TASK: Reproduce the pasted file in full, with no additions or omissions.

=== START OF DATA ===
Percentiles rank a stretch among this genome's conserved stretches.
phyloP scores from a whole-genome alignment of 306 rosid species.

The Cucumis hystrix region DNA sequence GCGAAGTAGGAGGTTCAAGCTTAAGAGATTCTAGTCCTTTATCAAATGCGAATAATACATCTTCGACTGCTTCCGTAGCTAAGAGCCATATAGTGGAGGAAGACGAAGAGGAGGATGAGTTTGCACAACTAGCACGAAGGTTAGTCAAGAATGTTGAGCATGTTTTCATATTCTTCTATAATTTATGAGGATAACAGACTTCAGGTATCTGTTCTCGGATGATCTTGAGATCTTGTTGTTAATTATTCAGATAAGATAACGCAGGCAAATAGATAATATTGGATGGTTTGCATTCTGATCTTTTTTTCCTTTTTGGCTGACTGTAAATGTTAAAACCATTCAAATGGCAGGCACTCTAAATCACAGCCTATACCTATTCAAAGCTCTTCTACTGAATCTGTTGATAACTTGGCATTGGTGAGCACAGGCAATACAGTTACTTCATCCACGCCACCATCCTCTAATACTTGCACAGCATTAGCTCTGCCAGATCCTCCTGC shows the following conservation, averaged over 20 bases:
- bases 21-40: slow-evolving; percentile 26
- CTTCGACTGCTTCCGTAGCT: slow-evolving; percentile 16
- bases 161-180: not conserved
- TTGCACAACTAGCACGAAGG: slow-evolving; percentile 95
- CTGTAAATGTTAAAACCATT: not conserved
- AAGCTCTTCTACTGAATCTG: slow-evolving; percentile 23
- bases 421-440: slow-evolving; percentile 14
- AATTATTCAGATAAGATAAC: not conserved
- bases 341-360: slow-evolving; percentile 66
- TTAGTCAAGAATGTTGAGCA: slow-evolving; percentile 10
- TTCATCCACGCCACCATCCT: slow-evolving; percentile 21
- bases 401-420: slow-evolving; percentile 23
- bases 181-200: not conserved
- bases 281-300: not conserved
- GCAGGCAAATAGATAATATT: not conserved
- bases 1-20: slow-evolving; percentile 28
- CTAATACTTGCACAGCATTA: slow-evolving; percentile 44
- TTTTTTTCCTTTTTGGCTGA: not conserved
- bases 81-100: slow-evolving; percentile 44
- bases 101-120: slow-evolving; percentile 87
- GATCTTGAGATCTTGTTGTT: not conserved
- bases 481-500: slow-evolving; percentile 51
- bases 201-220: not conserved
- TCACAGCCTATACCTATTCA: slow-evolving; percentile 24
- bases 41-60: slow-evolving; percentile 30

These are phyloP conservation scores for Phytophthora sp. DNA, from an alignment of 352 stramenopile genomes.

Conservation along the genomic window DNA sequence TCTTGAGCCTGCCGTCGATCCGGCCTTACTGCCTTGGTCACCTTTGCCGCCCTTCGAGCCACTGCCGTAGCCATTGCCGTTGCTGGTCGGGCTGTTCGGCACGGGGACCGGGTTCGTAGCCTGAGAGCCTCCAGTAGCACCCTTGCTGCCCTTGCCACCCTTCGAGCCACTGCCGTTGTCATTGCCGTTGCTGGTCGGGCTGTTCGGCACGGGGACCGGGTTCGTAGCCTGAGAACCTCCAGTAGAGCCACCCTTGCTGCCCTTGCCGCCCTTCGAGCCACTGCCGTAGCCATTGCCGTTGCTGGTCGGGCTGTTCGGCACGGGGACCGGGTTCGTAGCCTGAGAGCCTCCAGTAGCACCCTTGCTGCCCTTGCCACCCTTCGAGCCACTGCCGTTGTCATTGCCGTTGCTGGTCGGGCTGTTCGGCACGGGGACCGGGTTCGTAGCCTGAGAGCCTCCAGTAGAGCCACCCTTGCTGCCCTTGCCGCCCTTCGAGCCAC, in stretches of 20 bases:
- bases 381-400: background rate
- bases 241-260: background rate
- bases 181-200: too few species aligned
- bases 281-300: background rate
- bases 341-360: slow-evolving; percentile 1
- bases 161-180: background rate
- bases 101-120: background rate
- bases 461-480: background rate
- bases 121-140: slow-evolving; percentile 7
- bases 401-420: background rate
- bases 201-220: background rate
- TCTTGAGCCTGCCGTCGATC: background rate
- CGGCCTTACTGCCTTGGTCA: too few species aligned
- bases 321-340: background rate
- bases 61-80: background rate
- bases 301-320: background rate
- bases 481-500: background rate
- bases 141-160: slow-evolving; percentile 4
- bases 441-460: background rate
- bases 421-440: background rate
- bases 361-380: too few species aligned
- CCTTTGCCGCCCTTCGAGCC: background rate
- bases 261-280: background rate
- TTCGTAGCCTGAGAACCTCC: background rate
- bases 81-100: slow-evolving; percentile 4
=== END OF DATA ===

Percentiles rank a stretch among this genome's conserved stretches.
phyloP scores from a whole-genome alignment of 306 rosid species.

The Cucumis hystrix region DNA sequence GCGAAGTAGGAGGTTCAAGCTTAAGAGATTCTAGTCCTTTATCAAATGCGAATAATACATCTTCGACTGCTTCCGTAGCTAAGAGCCATATAGTGGAGGAAGACGAAGAGGAGGATGAGTTTGCACAACTAGCACGAAGGTTAGTCAAGAATGTTGAGCATGTTTTCATATTCTTCTATAATTTATGAGGATAACAGACTTCAGGTATCTGTTCTCGGATGATCTTGAGATCTTGTTGTTAATTATTCAGATAAGATAACGCAGGCAAATAGATAATATTGGATGGTTTGCATTCTGATCTTTTTTTCCTTTTTGGCTGACTGTAAATGTTAAAACCATTCAAATGGCAGGCACTCTAAATCACAGCCTATACCTATTCAAAGCTCTTCTACTGAATCTGTTGATAACTTGGCATTGGTGAGCACAGGCAATACAGTTACTTCATCCACGCCACCATCCTCTAATACTTGCACAGCATTAGCTCTGCCAGATCCTCCTGC shows the following conservation, averaged over 20 bases:
- bases 21-40: slow-evolving; percentile 26
- CTTCGACTGCTTCCGTAGCT: slow-evolving; percentile 16
- bases 161-180: not conserved
- TTGCACAACTAGCACGAAGG: slow-evolving; percentile 95
- CTGTAAATGTTAAAACCATT: not conserved
- AAGCTCTTCTACTGAATCTG: slow-evolving; percentile 23
- bases 421-440: slow-evolving; percentile 14
- AATTATTCAGATAAGATAAC: not conserved
- bases 341-360: slow-evolving; percentile 66
- TTAGTCAAGAATGTTGAGCA: slow-evolving; percentile 10
- TTCATCCACGCCACCATCCT: slow-evolving; percentile 21
- bases 401-420: slow-evolving; percentile 23
- bases 181-200: not conserved
- bases 281-300: not conserved
- GCAGGCAAATAGATAATATT: not conserved
- bases 1-20: slow-evolving; percentile 28
- CTAATACTTGCACAGCATTA: slow-evolving; percentile 44
- TTTTTTTCCTTTTTGGCTGA: not conserved
- bases 81-100: slow-evolving; percentile 44
- bases 101-120: slow-evolving; percentile 87
- GATCTTGAGATCTTGTTGTT: not conserved
- bases 481-500: slow-evolving; percentile 51
- bases 201-220: not conserved
- TCACAGCCTATACCTATTCA: slow-evolving; percentile 24
- bases 41-60: slow-evolving; percentile 30

These are phyloP conservation scores for Phytophthora sp. DNA, from an alignment of 352 stramenopile genomes.

Conservation along the genomic window DNA sequence TCTTGAGCCTGCCGTCGATCCGGCCTTACTGCCTTGGTCACCTTTGCCGCCCTTCGAGCCACTGCCGTAGCCATTGCCGTTGCTGGTCGGGCTGTTCGGCACGGGGACCGGGTTCGTAGCCTGAGAGCCTCCAGTAGCACCCTTGCTGCCCTTGCCACCCTTCGAGCCACTGCCGTTGTCATTGCCGTTGCTGGTCGGGCTGTTCGGCACGGGGACCGGGTTCGTAGCCTGAGAACCTCCAGTAGAGCCACCCTTGCTGCCCTTGCCGCCCTTCGAGCCACTGCCGTAGCCATTGCCGTTGCTGGTCGGGCTGTTCGGCACGGGGACCGGGTTCGTAGCCTGAGAGCCTCCAGTAGCACCCTTGCTGCCCTTGCCACCCTTCGAGCCACTGCCGTTGTCATTGCCGTTGCTGGTCGGGCTGTTCGGCACGGGGACCGGGTTCGTAGCCTGAGAGCCTCCAGTAGAGCCACCCTTGCTGCCCTTGCCGCCCTTCGAGCCAC, in stretches of 20 bases:
- bases 381-400: background rate
- bases 241-260: background rate
- bases 181-200: too few species aligned
- bases 281-300: background rate
- bases 341-360: slow-evolving; percentile 1
- bases 161-180: background rate
- bases 101-120: background rate
- bases 461-480: background rate
- bases 121-140: slow-evolving; percentile 7
- bases 401-420: background rate
- bases 201-220: background rate
- TCTTGAGCCTGCCGTCGATC: background rate
- CGGCCTTACTGCCTTGGTCA: too few species aligned
- bases 321-340: background rate
- bases 61-80: background rate
- bases 301-320: background rate
- bases 481-500: background rate
- bases 141-160: slow-evolving; percentile 4
- bases 441-460: background rate
- bases 421-440: background rate
- bases 361-380: too few species aligned
- CCTTTGCCGCCCTTCGAGCC: background rate
- bases 261-280: background rate
- TTCGTAGCCTGAGAACCTCC: background rate
- bases 81-100: slow-evolving; percentile 4